multi array references

This is a discussion on multi array references within the C++ Programming forums, part of the General Programming Boards category; thanks for comment, the hw question is extremly vague and the entire program only has to do is reference the ...

  1. #1
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    Smile multi array references

    thanks for comment, the hw question is extremly vague and the entire program only has to do is reference the numbers, all of the numbers and the stlye of the program i chose
    Code:
    #include <cstdlib>
    #include <iostream>
    #include<time.h>
     
    using namespace std;
     
    int main()
     
    {  clock_t start, end;
    double runTime;
    start=clock();
     
        int A[100][100]; //100 not 200
        int j,k;
        A[j][k]=0;//i set all the values of the array to zero 
        for ( j=0;j<100; j++)
        for ( k=0;k<100; k++)
        cout<<A[j][k]; //this was to see if the array got larger correctly
        end=clock();
        runTime=((end-start)/(double)  CLOCKS_PER_SEC);
        printf("Run time is &#37;g seconds", runTime);
        int getch();//this actually has no purpose, i forgot to remove it
        system("PAUSE");
        return 0;
    }
    Last edited by c++ is funky; 03-27-2008 at 08:47 PM.

  2. #2
    and the Hat of Guessing tabstop's Avatar
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    Quote Originally Posted by c++ is funky View Post
    any ideas would be good
    I agree. Any ideas as to what this program is supposed to do would be handy.

    Anyway:
    Quote Originally Posted by c++ is funky View Post
    Code:
    #include <cstdlib>
    #include <iostream>
    #include<time.h> //I thought it was ctime, but I didn't check.
     
    using namespace std;
     
    int main()
     
    {  clock_t start, end;
    double runTime;
    start=clock();
     
        int A[100][200];
        int j,k;
        A[j][k]=0; //and j and k are ... what, exactly?
        for ( j=0;j<100; j++)
        for ( k=0;k<100; k++) //what happened to 200?
        cout<<A[j][k]; //and A[j][k] is ... what, exactly?
        end=clock();
        runTime=((end-start)/(double)  CLOCKS_PER_SEC);
        printf("Run time is %g seconds", runTime);
        int getch(); //why do you even think this makes sense?
        system("PAUSE");
        return 0;
    }

  3. #3
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    thanks for comment, the hw question is extremly vague and the entire program only has to do is reference the numbers, all of the numbers and the stlye of the program i chose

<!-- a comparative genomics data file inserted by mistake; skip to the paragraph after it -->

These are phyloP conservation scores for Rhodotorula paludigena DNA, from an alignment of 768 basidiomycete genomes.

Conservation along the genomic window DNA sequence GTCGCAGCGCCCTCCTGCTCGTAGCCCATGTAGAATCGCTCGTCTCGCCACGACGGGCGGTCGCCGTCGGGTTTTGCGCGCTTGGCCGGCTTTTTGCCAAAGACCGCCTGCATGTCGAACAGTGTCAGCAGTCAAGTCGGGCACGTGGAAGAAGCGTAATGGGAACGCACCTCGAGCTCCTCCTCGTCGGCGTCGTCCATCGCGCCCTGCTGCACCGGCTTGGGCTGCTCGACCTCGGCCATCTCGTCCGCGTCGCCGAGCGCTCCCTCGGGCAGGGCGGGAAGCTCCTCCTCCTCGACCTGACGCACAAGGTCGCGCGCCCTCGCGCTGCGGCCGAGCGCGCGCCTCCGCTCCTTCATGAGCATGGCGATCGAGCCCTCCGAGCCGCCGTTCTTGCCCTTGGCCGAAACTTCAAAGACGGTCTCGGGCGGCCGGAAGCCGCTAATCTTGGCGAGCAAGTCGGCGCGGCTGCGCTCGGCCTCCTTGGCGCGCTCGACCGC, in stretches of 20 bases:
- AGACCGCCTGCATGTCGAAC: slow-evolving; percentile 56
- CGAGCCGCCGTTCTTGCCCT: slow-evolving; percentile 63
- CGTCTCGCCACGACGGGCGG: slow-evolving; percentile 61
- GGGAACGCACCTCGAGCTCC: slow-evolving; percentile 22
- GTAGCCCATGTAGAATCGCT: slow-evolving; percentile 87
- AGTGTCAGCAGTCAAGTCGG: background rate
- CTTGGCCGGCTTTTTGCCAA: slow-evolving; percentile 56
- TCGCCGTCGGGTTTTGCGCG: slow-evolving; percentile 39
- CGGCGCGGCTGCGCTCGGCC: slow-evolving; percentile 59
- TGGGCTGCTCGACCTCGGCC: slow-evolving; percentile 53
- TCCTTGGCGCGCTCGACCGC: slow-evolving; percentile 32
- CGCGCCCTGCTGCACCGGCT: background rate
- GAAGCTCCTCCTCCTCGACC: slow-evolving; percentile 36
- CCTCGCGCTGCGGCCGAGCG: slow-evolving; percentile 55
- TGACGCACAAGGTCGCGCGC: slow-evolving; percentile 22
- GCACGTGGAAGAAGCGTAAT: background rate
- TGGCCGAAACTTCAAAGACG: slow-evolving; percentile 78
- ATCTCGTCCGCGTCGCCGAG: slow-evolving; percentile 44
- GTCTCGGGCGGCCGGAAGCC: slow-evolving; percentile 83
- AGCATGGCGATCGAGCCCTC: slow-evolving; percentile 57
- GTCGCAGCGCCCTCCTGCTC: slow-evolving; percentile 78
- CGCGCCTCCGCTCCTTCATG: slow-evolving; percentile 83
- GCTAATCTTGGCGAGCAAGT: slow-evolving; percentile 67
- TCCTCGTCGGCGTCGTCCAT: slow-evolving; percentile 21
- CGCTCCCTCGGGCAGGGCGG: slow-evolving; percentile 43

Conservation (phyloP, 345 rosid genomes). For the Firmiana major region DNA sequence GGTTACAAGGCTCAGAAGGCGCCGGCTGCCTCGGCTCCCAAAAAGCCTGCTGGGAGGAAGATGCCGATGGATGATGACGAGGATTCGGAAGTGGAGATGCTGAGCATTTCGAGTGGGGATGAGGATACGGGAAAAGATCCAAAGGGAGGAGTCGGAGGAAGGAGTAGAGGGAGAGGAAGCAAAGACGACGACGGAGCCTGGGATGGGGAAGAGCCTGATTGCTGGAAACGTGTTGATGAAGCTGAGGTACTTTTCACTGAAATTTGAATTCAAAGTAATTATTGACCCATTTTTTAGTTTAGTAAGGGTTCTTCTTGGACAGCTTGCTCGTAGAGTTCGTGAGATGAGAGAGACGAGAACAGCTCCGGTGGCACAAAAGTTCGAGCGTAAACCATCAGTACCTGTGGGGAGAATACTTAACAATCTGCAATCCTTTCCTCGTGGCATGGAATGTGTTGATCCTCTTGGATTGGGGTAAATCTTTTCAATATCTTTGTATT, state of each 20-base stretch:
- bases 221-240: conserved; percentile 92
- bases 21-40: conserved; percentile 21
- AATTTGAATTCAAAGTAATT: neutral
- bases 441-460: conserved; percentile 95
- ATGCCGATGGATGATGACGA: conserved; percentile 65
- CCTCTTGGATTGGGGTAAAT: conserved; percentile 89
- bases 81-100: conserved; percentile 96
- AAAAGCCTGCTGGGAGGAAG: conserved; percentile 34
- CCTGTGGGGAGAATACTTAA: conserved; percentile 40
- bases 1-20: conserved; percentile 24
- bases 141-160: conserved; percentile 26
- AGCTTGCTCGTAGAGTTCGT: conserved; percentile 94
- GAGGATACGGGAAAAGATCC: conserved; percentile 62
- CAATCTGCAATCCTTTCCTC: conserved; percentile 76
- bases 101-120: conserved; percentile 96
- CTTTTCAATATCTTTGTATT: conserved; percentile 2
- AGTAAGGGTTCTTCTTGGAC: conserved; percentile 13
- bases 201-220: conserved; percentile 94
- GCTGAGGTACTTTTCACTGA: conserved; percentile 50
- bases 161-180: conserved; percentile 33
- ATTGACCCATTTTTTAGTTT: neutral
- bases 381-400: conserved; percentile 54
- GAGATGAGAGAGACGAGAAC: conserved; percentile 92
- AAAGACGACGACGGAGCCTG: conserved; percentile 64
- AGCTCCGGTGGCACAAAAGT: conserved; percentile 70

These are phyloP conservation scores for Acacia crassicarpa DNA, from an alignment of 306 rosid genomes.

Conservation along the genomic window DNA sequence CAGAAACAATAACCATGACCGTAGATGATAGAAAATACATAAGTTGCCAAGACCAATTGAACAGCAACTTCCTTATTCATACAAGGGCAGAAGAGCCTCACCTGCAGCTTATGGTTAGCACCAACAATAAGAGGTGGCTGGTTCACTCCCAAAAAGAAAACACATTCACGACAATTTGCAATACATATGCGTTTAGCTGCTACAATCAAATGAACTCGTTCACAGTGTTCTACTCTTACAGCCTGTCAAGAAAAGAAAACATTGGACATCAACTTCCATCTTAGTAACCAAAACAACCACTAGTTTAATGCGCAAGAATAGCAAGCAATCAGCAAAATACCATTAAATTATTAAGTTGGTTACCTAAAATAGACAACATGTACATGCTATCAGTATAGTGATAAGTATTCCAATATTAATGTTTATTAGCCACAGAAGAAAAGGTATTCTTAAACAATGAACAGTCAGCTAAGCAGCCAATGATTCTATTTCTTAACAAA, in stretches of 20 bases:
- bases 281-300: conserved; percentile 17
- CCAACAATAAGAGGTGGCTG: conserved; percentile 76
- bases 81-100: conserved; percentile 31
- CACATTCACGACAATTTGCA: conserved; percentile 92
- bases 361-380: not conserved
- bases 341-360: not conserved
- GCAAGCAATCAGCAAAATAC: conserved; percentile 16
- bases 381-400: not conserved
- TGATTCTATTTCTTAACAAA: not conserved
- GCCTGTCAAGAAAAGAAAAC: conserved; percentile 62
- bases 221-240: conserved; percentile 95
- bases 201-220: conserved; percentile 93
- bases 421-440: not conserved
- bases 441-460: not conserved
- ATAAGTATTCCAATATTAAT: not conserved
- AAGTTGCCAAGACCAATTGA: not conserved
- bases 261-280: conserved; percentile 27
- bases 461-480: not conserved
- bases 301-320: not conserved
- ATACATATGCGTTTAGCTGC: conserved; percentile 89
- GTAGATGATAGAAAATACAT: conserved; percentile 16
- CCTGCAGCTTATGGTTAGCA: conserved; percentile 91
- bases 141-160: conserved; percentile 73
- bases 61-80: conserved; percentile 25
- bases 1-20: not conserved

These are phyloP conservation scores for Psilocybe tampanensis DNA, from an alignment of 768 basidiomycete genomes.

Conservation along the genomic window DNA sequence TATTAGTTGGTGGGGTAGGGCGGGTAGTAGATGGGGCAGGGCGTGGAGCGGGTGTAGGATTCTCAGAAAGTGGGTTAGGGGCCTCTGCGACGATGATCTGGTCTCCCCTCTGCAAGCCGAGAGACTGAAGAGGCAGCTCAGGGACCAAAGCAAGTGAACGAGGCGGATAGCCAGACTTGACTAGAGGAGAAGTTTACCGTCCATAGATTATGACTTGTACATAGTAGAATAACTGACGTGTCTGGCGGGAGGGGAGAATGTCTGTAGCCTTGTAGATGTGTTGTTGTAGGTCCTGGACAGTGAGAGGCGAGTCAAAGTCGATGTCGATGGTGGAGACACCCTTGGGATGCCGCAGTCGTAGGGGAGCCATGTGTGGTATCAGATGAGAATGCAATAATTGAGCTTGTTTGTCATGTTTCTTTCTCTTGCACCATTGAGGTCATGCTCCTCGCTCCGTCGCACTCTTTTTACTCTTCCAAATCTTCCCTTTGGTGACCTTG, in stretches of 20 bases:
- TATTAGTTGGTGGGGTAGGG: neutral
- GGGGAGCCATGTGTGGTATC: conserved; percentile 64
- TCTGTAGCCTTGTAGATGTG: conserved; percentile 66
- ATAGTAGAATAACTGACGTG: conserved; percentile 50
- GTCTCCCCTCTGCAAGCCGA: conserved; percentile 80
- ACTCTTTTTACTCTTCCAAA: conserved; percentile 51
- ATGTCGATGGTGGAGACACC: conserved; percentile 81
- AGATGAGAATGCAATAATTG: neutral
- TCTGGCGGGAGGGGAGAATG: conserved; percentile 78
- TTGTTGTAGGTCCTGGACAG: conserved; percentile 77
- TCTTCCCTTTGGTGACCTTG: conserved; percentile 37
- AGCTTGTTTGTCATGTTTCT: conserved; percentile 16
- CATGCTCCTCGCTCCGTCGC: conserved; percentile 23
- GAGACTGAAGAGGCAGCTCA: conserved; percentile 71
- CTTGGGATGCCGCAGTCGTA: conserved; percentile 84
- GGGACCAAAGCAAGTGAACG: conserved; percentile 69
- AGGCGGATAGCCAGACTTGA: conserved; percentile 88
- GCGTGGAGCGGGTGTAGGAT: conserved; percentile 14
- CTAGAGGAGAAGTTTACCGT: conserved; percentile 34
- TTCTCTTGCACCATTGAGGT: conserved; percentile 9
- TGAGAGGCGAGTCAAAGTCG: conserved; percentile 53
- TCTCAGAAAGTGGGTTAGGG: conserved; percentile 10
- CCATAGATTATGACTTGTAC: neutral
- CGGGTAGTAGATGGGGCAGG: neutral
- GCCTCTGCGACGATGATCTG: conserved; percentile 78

Code:
    #include <cstdlib>
    #include <iostream>
    #include<time.h>
     
    using namespace std;
     
    int main()
     
    {  clock_t start, end;
    double runTime;
    start=clock();
     
        int A[100][100]; //100 not 200
        int j,k;
        A[j][k]=0;//i set all the values of the array to zero 
        for ( j=0;j<100; j++)
        for ( k=0;k<100; k++)
        cout<<A[j][k]; //this was to see if the array got larger correctly
        end=clock();
        runTime=((end-start)/(double)  CLOCKS_PER_SEC);
        printf("Run time is &#37;g seconds", runTime);
        int getch();//this actually has no purpose, i forgot to remove it
        system("PAUSE");
        return 0;
    }

  4. #4
    and the Hat of Guessing tabstop's Avatar
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    Quote Originally Posted by c++ is funky View Post
    A[j][k]=0;//i set all the values of the array to zero
    I recognize that that's what you want to do, but what this line actually does is something quite different.

  5. #5
    C++まいる!Cをこわせ! Elysia's Avatar
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    Proper indentation is:
    Code:
    int main()
    {  
        clock_t start, end;
        double runTime;
        start=clock();
     
        int A[100][100]; //100 not 200
        int j,k;
        A[j][k]=0;//i set all the values of the array to zero 
        for ( j=0;j<100; j++)
            for ( k=0;k<100; k++)
                cout<<A[j][k]; //this was to see if the array got larger correctly
        end=clock();
        runTime=((end-start)/(double)  CLOCKS_PER_SEC);
        printf("Run time is %g seconds", runTime);
        int getch();//this actually has no purpose, i forgot to remove it
        system("PAUSE");
        return 0;
    }
    Now people won't be confused or miss something in the code.
    Quote Originally Posted by Adak View Post
    io.h certainly IS included in some modern compilers. It is no longer part of the standard for C, but it is nevertheless, included in the very latest Pelles C versions.
    Quote Originally Posted by Salem View Post
    You mean it's included as a crutch to help ancient programmers limp along without them having to relearn too much.

    Outside of your DOS world, your header file is meaningless.

  6. #6
    The larch
    Join Date
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    Posts
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    If you want to initialize the array with all values set to 0, you can use:
    Code:
    int A[100][100] = {0};
    What your attempt with j and k does, is assign 0 to a single item in the array (at index j, k - which is particularly bad because j and k are uninitialized and contain garbage).
    I might be wrong.

    Thank you, anon. You sure know how to recognize different types of trees from quite a long way away.
    Quoted more than 1000 times (I hope).

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